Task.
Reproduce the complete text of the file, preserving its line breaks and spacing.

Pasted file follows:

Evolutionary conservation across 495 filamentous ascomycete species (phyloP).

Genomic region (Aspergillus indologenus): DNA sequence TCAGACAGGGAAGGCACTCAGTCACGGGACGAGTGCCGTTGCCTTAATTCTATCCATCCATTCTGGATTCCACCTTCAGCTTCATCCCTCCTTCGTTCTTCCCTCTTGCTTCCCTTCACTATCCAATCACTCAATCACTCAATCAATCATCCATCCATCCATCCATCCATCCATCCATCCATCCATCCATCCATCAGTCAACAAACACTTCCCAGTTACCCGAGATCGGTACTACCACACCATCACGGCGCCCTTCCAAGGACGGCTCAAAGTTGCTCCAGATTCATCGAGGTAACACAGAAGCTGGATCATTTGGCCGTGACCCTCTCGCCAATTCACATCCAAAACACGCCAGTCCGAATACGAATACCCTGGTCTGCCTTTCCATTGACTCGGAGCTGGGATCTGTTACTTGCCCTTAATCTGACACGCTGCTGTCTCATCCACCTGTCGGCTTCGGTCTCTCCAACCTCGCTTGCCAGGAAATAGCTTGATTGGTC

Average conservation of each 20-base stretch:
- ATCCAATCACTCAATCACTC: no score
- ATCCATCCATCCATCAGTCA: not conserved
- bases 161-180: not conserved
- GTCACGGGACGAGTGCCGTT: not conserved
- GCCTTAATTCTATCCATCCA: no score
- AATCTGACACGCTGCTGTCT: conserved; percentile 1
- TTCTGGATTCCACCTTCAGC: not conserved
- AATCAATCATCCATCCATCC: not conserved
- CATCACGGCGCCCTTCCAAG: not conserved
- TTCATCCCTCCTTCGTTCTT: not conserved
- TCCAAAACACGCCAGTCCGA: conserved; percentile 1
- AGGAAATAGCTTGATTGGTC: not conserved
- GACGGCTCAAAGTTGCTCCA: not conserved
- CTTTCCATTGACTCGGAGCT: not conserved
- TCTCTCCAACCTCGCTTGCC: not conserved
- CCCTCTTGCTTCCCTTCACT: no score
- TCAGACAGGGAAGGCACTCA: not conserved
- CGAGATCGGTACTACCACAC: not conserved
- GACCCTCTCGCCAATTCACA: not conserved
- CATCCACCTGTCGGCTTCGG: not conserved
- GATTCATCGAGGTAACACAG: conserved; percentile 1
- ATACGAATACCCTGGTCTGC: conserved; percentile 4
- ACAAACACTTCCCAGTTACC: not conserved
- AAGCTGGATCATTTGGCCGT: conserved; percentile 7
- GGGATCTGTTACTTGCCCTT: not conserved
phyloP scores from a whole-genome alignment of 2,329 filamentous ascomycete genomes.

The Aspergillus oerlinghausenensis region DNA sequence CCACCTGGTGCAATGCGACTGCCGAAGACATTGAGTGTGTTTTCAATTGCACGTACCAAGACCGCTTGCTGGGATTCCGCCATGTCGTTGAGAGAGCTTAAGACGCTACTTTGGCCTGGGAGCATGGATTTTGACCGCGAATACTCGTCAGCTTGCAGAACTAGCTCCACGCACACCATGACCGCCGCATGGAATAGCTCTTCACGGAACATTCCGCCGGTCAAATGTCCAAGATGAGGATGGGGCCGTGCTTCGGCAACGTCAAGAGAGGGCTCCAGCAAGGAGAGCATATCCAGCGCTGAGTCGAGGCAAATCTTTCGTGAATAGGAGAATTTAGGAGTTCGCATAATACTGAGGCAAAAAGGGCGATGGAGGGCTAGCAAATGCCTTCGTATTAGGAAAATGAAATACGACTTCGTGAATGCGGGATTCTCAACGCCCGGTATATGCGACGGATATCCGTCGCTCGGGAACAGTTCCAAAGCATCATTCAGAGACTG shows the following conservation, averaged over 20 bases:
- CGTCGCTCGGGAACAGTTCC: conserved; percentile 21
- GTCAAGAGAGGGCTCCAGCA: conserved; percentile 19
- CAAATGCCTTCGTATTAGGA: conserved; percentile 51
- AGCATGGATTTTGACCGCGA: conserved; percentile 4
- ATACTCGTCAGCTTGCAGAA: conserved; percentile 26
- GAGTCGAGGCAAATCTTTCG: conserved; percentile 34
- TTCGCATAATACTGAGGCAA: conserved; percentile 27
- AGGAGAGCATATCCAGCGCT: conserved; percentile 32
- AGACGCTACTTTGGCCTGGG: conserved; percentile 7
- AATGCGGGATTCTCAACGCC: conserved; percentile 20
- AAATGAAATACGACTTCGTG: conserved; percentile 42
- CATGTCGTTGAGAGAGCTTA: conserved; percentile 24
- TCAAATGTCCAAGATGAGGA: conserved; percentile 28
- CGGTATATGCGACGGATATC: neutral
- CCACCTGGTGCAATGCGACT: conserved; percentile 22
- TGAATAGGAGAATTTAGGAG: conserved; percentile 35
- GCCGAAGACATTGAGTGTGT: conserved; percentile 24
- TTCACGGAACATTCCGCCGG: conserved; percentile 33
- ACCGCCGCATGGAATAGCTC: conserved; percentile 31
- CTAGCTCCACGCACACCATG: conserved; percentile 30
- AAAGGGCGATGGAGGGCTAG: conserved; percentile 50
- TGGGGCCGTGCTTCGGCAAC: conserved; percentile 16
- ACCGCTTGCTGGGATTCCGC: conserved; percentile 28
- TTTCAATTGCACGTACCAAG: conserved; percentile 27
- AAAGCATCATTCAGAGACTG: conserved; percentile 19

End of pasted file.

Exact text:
Evolutionary conservation across 495 filamentous ascomycete species (phyloP).

Genomic region (Aspergillus indologenus): DNA sequence TCAGACAGGGAAGGCACTCAGTCACGGGACGAGTGCCGTTGCCTTAATTCTATCCATCCATTCTGGATTCCACCTTCAGCTTCATCCCTCCTTCGTTCTTCCCTCTTGCTTCCCTTCACTATCCAATCACTCAATCACTCAATCAATCATCCATCCATCCATCCATCCATCCATCCATCCATCCATCCATCCATCAGTCAACAAACACTTCCCAGTTACCCGAGATCGGTACTACCACACCATCACGGCGCCCTTCCAAGGACGGCTCAAAGTTGCTCCAGATTCATCGAGGTAACACAGAAGCTGGATCATTTGGCCGTGACCCTCTCGCCAATTCACATCCAAAACACGCCAGTCCGAATACGAATACCCTGGTCTGCCTTTCCATTGACTCGGAGCTGGGATCTGTTACTTGCCCTTAATCTGACACGCTGCTGTCTCATCCACCTGTCGGCTTCGGTCTCTCCAACCTCGCTTGCCAGGAAATAGCTTGATTGGTC

Average conservation of each 20-base stretch:
- ATCCAATCACTCAATCACTC: no score
- ATCCATCCATCCATCAGTCA: not conserved
- bases 161-180: not conserved
- GTCACGGGACGAGTGCCGTT: not conserved
- GCCTTAATTCTATCCATCCA: no score
- AATCTGACACGCTGCTGTCT: conserved; percentile 1
- TTCTGGATTCCACCTTCAGC: not conserved
- AATCAATCATCCATCCATCC: not conserved
- CATCACGGCGCCCTTCCAAG: not conserved
- TTCATCCCTCCTTCGTTCTT: not conserved
- TCCAAAACACGCCAGTCCGA: conserved; percentile 1
- AGGAAATAGCTTGATTGGTC: not conserved
- GACGGCTCAAAGTTGCTCCA: not conserved
- CTTTCCATTGACTCGGAGCT: not conserved
- TCTCTCCAACCTCGCTTGCC: not conserved
- CCCTCTTGCTTCCCTTCACT: no score
- TCAGACAGGGAAGGCACTCA: not conserved
- CGAGATCGGTACTACCACAC: not conserved
- GACCCTCTCGCCAATTCACA: not conserved
- CATCCACCTGTCGGCTTCGG: not conserved
- GATTCATCGAGGTAACACAG: conserved; percentile 1
- ATACGAATACCCTGGTCTGC: conserved; percentile 4
- ACAAACACTTCCCAGTTACC: not conserved
- AAGCTGGATCATTTGGCCGT: conserved; percentile 7
- GGGATCTGTTACTTGCCCTT: not conserved
phyloP scores from a whole-genome alignment of 2,329 filamentous ascomycete genomes.

The Aspergillus oerlinghausenensis region DNA sequence CCACCTGGTGCAATGCGACTGCCGAAGACATTGAGTGTGTTTTCAATTGCACGTACCAAGACCGCTTGCTGGGATTCCGCCATGTCGTTGAGAGAGCTTAAGACGCTACTTTGGCCTGGGAGCATGGATTTTGACCGCGAATACTCGTCAGCTTGCAGAACTAGCTCCACGCACACCATGACCGCCGCATGGAATAGCTCTTCACGGAACATTCCGCCGGTCAAATGTCCAAGATGAGGATGGGGCCGTGCTTCGGCAACGTCAAGAGAGGGCTCCAGCAAGGAGAGCATATCCAGCGCTGAGTCGAGGCAAATCTTTCGTGAATAGGAGAATTTAGGAGTTCGCATAATACTGAGGCAAAAAGGGCGATGGAGGGCTAGCAAATGCCTTCGTATTAGGAAAATGAAATACGACTTCGTGAATGCGGGATTCTCAACGCCCGGTATATGCGACGGATATCCGTCGCTCGGGAACAGTTCCAAAGCATCATTCAGAGACTG shows the following conservation, averaged over 20 bases:
- CGTCGCTCGGGAACAGTTCC: conserved; percentile 21
- GTCAAGAGAGGGCTCCAGCA: conserved; percentile 19
- CAAATGCCTTCGTATTAGGA: conserved; percentile 51
- AGCATGGATTTTGACCGCGA: conserved; percentile 4
- ATACTCGTCAGCTTGCAGAA: conserved; percentile 26
- GAGTCGAGGCAAATCTTTCG: conserved; percentile 34
- TTCGCATAATACTGAGGCAA: conserved; percentile 27
- AGGAGAGCATATCCAGCGCT: conserved; percentile 32
- AGACGCTACTTTGGCCTGGG: conserved; percentile 7
- AATGCGGGATTCTCAACGCC: conserved; percentile 20
- AAATGAAATACGACTTCGTG: conserved; percentile 42
- CATGTCGTTGAGAGAGCTTA: conserved; percentile 24
- TCAAATGTCCAAGATGAGGA: conserved; percentile 28
- CGGTATATGCGACGGATATC: neutral
- CCACCTGGTGCAATGCGACT: conserved; percentile 22
- TGAATAGGAGAATTTAGGAG: conserved; percentile 35
- GCCGAAGACATTGAGTGTGT: conserved; percentile 24
- TTCACGGAACATTCCGCCGG: conserved; percentile 33
- ACCGCCGCATGGAATAGCTC: conserved; percentile 31
- CTAGCTCCACGCACACCATG: conserved; percentile 30
- AAAGGGCGATGGAGGGCTAG: conserved; percentile 50
- TGGGGCCGTGCTTCGGCAAC: conserved; percentile 16
- ACCGCTTGCTGGGATTCCGC: conserved; percentile 28
- TTTCAATTGCACGTACCAAG: conserved; percentile 27
- AAAGCATCATTCAGAGACTG: conserved; percentile 19